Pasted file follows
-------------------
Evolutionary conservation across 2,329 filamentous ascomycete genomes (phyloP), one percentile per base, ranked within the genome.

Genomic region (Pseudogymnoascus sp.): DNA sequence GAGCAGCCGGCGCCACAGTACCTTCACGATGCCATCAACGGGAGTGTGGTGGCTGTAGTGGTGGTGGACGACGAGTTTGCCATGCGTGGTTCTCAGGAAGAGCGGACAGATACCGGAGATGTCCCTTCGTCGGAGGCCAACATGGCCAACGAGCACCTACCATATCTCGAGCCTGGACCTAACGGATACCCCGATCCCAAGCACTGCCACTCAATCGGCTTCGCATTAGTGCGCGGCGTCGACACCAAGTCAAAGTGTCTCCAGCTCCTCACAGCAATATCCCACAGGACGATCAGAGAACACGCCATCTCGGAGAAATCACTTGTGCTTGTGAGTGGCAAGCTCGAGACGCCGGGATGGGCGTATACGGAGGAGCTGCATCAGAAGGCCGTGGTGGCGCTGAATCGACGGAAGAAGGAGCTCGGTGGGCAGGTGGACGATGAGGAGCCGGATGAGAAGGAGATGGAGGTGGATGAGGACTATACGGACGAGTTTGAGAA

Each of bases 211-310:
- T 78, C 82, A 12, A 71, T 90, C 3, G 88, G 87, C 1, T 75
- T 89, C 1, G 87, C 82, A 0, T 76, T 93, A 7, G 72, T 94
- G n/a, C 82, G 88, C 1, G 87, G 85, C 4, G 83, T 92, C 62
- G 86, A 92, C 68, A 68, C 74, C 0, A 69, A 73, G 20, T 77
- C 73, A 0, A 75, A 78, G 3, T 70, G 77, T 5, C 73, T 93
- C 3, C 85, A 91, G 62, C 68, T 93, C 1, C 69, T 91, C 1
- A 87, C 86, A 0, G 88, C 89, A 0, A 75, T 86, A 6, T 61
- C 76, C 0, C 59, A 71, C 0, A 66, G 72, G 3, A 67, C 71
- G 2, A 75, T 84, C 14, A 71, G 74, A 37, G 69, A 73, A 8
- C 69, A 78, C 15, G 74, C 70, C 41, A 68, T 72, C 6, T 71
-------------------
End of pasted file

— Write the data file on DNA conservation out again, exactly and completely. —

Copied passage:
Evolutionary conservation across 2,329 filamentous ascomycete genomes (phyloP), one percentile per base, ranked within the genome.

Genomic region (Pseudogymnoascus sp.): DNA sequence GAGCAGCCGGCGCCACAGTACCTTCACGATGCCATCAACGGGAGTGTGGTGGCTGTAGTGGTGGTGGACGACGAGTTTGCCATGCGTGGTTCTCAGGAAGAGCGGACAGATACCGGAGATGTCCCTTCGTCGGAGGCCAACATGGCCAACGAGCACCTACCATATCTCGAGCCTGGACCTAACGGATACCCCGATCCCAAGCACTGCCACTCAATCGGCTTCGCATTAGTGCGCGGCGTCGACACCAAGTCAAAGTGTCTCCAGCTCCTCACAGCAATATCCCACAGGACGATCAGAGAACACGCCATCTCGGAGAAATCACTTGTGCTTGTGAGTGGCAAGCTCGAGACGCCGGGATGGGCGTATACGGAGGAGCTGCATCAGAAGGCCGTGGTGGCGCTGAATCGACGGAAGAAGGAGCTCGGTGGGCAGGTGGACGATGAGGAGCCGGATGAGAAGGAGATGGAGGTGGATGAGGACTATACGGACGAGTTTGAGAA

Each of bases 211-310:
- T 78, C 82, A 12, A 71, T 90, C 3, G 88, G 87, C 1, T 75
- T 89, C 1, G 87, C 82, A 0, T 76, T 93, A 7, G 72, T 94
- G n/a, C 82, G 88, C 1, G 87, G 85, C 4, G 83, T 92, C 62
- G 86, A 92, C 68, A 68, C 74, C 0, A 69, A 73, G 20, T 77
- C 73, A 0, A 75, A 78, G 3, T 70, G 77, T 5, C 73, T 93
- C 3, C 85, A 91, G 62, C 68, T 93, C 1, C 69, T 91, C 1
- A 87, C 86, A 0, G 88, C 89, A 0, A 75, T 86, A 6, T 61
- C 76, C 0, C 59, A 71, C 0, A 66, G 72, G 3, A 67, C 71
- G 2, A 75, T 84, C 14, A 71, G 74, A 37, G 69, A 73, A 8
- C 69, A 78, C 15, G 74, C 70, C 41, A 68, T 72, C 6, T 71